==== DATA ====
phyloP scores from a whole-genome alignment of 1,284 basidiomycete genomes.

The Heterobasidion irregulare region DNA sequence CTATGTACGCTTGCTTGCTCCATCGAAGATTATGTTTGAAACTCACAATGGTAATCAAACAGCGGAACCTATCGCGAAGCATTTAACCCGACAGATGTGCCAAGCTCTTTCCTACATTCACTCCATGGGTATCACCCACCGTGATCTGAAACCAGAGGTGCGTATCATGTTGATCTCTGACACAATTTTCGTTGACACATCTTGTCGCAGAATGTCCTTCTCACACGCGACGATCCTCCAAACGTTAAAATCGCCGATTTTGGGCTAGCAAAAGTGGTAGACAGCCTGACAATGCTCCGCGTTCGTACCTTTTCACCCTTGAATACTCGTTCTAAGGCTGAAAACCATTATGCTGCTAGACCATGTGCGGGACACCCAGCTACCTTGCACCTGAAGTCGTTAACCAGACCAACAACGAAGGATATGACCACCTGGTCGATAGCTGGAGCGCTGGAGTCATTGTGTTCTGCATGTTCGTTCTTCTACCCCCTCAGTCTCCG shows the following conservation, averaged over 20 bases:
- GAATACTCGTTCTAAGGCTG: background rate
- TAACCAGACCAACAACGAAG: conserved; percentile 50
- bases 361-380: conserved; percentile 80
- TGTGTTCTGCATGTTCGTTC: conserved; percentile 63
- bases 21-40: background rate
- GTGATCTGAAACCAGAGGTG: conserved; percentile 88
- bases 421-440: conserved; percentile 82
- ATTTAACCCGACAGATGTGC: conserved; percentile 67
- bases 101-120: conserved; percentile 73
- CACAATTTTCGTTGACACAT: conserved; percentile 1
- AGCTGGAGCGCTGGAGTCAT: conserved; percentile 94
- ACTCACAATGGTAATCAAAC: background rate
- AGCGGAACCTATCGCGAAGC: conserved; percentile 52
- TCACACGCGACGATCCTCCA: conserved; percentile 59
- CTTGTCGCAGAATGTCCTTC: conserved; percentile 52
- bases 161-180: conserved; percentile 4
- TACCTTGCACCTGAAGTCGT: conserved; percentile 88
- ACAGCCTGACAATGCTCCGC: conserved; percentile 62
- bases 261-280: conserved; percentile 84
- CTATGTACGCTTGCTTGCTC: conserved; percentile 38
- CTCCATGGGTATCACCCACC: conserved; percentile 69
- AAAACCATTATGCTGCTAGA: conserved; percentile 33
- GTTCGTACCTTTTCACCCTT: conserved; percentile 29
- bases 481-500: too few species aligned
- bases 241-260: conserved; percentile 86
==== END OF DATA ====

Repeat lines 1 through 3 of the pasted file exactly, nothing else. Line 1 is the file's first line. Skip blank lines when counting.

phyloP scores from a whole-genome alignment of 1,284 basidiomycete genomes.

The Heterobasidion irregulare region DNA sequence CTATGTACGCTTGCTTGCTCCATCGAAGATTATGTTTGAAACTCACAATGGTAATCAAACAGCGGAACCTATCGCGAAGCATTTAACCCGACAGATGTGCCAAGCTCTTTCCTACATTCACTCCATGGGTATCACCCACCGTGATCTGAAACCAGAGGTGCGTATCATGTTGATCTCTGACACAATTTTCGTTGACACATCTTGTCGCAGAATGTCCTTCTCACACGCGACGATCCTCCAAACGTTAAAATCGCCGATTTTGGGCTAGCAAAAGTGGTAGACAGCCTGACAATGCTCCGCGTTCGTACCTTTTCACCCTTGAATACTCGTTCTAAGGCTGAAAACCATTATGCTGCTAGACCATGTGCGGGACACCCAGCTACCTTGCACCTGAAGTCGTTAACCAGACCAACAACGAAGGATATGACCACCTGGTCGATAGCTGGAGCGCTGGAGTCATTGTGTTCTGCATGTTCGTTCTTCTACCCCCTCAGTCTCCG shows the following conservation, averaged over 20 bases:
- GAATACTCGTTCTAAGGCTG: background rate